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15-30 free hours for parents: what's your opinions?

(59 Posts)
Suzycb Sat 28-Jan-17 22:45:51

From September, this increases to 30 hours free for parents earnings up to £100,000.00 per each parent. (That's up to £200,000.00 in total). When this scheme initially extended to childminders, I thought to help actual parents especially any single parents out there who wanted to work but can't afford childcare because their child is under 3 years old. As a childminder who works alone means I don't have enough children to be able to even break even after what's the government is offering as in incentive towards the scheme. What's left for working almost 11 hours per day? I feel that we (childminders) haven't received advocates on our behalf to support the dilemma left to survive on. At the moment though not compulsive to accept the scheme within our settings, however, if a parent is offered this deal elsewhere, of course they'll move on. I just I cannot afford surviving on this and causing so many nurseries being shut down because nothing left to pay staff.

BackforGood Sun 29-Jan-17 01:13:44

Unfortunately it was a rash pre-election promise made by David Cameron without doing any much research on how they could actually deliver on this.
No Nursery I know can balance the books offering 30 hours of childcare funded on what the Government is promising to pay.
Where I live, there are nowhere near enough places even at the moment for the numbers of children entitled to either 3 yr Education funding nor 2yr funding - how the government thinks it's going to suddenly conjure up twice as many places, I'm really not sure.
that's before you star taking into account the fact that they have not factored in even more than a tiny % of the additional funds needed to support either children, or families with additional needs.

noblegiraffe Sun 29-Jan-17 02:01:42

2 Pre-schools near me closed because they couldn't afford the 15 hours let alone 30, this is going to be disastrous. And the fact that they are making childminders provide these hours too is ridiculous, they will probably end up shutting down too as they won't be able to run on £3 per hour or whatever the rate will be.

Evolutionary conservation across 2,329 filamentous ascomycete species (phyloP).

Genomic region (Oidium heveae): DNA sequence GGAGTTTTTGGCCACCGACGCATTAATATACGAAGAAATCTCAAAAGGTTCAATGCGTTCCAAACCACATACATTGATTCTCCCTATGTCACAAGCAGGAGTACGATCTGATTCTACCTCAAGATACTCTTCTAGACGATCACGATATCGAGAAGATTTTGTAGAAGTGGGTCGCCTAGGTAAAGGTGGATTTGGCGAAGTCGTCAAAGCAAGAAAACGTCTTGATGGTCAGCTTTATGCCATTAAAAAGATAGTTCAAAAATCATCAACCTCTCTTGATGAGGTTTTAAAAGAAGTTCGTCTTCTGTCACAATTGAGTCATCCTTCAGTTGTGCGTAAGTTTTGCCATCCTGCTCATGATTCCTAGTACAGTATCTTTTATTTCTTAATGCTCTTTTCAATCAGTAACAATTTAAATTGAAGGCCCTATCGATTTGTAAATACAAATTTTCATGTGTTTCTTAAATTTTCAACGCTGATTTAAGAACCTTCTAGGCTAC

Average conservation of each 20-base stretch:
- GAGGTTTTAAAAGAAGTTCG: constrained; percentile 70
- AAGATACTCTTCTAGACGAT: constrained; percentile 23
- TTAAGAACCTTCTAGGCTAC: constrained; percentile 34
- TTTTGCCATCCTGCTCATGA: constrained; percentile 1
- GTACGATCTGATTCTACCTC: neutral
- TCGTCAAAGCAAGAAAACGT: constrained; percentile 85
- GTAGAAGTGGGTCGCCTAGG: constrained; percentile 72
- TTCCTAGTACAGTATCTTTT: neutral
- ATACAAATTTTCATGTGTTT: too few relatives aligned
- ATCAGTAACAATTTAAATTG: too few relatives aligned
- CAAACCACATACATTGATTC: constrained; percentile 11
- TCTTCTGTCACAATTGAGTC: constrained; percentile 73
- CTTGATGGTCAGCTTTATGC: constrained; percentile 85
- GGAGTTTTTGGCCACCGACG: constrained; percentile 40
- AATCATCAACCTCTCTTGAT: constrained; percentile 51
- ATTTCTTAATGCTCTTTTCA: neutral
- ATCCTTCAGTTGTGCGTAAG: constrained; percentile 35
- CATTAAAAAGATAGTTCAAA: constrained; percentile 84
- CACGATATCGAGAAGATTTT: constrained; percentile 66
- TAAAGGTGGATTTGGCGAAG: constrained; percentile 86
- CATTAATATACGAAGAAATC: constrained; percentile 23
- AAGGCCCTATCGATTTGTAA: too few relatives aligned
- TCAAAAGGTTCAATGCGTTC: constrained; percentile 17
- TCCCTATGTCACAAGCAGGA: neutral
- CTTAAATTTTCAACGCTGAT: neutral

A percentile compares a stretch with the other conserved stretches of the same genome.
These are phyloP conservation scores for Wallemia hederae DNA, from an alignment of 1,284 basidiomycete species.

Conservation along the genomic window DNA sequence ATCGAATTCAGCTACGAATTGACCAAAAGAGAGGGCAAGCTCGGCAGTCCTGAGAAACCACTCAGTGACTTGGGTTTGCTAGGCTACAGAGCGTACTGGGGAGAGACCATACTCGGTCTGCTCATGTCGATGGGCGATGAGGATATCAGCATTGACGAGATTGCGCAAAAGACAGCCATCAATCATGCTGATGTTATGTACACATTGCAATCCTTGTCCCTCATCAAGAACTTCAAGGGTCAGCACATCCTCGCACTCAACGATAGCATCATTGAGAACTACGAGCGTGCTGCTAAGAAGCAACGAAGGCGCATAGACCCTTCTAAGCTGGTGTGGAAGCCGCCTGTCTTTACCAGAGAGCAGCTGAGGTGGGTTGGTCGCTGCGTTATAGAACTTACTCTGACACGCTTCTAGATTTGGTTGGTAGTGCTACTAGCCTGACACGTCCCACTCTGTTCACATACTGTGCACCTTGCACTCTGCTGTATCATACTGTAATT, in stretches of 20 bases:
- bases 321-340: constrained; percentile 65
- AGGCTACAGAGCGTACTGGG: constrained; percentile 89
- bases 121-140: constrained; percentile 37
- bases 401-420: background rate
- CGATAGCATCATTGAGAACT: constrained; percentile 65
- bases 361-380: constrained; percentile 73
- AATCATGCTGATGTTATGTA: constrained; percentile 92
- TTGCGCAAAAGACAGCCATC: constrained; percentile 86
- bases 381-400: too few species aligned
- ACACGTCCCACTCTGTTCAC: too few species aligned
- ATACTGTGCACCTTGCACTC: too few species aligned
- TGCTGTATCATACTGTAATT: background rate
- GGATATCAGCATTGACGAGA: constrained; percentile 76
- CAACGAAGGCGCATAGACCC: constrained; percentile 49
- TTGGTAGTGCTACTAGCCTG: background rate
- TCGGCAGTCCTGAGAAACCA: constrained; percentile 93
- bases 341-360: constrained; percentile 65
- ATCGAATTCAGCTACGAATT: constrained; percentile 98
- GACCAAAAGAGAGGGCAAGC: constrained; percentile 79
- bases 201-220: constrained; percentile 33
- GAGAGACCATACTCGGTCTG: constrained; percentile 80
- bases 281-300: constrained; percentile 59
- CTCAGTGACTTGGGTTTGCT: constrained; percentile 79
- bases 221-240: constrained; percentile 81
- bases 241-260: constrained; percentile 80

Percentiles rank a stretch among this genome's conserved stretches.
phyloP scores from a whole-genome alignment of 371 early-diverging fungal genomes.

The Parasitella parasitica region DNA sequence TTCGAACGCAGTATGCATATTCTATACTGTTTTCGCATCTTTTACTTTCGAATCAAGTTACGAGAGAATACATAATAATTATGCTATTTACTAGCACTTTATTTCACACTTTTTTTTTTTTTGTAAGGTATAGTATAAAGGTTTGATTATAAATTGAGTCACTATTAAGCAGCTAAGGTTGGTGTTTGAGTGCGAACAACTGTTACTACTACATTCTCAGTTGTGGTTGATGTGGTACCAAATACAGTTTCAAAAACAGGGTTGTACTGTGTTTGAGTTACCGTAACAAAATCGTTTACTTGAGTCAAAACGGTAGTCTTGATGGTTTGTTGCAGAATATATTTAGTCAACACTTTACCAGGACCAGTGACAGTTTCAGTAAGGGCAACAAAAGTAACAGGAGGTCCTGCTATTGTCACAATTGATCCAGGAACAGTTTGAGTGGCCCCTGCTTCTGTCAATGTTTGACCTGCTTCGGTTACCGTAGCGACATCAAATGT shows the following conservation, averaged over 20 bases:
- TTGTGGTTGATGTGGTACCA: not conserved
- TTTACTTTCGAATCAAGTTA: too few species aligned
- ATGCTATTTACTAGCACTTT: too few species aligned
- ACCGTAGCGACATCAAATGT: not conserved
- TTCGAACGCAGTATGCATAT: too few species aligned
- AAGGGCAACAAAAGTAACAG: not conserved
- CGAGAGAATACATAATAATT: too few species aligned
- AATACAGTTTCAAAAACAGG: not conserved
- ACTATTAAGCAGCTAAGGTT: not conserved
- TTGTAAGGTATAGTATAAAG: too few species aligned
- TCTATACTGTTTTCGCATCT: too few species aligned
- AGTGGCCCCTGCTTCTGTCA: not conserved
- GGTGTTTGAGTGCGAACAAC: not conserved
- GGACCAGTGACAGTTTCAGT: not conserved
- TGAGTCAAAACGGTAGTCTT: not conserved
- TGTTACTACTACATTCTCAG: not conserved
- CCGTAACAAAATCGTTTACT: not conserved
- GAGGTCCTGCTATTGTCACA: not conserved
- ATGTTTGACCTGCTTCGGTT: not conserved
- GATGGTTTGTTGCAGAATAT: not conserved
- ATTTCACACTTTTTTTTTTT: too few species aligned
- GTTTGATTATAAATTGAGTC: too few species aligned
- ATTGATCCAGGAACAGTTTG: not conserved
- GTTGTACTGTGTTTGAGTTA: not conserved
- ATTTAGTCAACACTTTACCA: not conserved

Parents will end up no better for childcare and most likely worse as there will be fewer offerings. The only places that will cope will be big nurseries that charge extortionate rates for 'extras'.

nannynick Sun 29-Jan-17 08:12:56

In area where the funding amount is higher than the amount the provider currently charges, it may work.
How many of those areas are there? What about everyone else?

Time will tell but I expect large chains may do it and offset losses in some areas from gains in others. Small providers in high cost areas will close.

thenightmanageress Sun 29-Jan-17 08:20:44

I currently use 15hours free childcare with our childminder rather than the preschool my DTs are at. I pay more per hour with the preschool and asked our CM if she would rather we 'gave' her the free hours or school & she was happy to have them. Can I ask how much the govt give her? We pay £4 p/h per child for childcare with her & £4.44 p/h at the preschool

glenthebattleostrich Sun 29-Jan-17 08:29:58

In my area they are encouraging split care, so half at nursery and half with a childminder. They've also slashed staff back to the bone to increase funding for childminders. They had to do this after 90% of childminders said they wouldn't be offering any funded places and there was a massive shortage of places.

The unofficial agreement is that providers will increase fees across the board so everyone is paying a little more to subsidise the funded places (I've had to increase mine from £4.20 to £4.50 per hour).

thisgirlrides Sun 29-Jan-17 10:25:44

It varies from council to council . I get £3.90ph for funded children and £6ph for non funded so it's a massive loss for me that I simply can't afford on 15 hours let alone 30.

HSMMaCM Sun 29-Jan-17 15:37:09

The funded rates are about 2/3 my normal rate, so doubling the offer would make a huge difference to me. Our local authority have said if CMs don't offer it, we will probably lose business to those who do. I believe that, because it's what happened with the 15 hours.

There is no consideration that CMs have to make a living wage out of caring for 3 under 5s, where nurseries can have 8-13 children per member of staff (I accept they have additional costs for premises etc).

After costs I would be on less than minimum wage. And I'm a qualified early years teacher.

Floralnomad Sun 29-Jan-17 15:42:01

Can I just ask ( not that it affects me) but when my DC were small , it was the early days of 'funded childcare' and we had to pay the extra to the nursery so that they still got their hourly rate , is this not the case anymore ?

noblegiraffe Sun 29-Jan-17 15:43:41

They're not allowed to charge top up fees, the hours have to be free, so if the child only does those hours, they don't pay anything.

NotAQueef Sun 29-Jan-17 15:48:26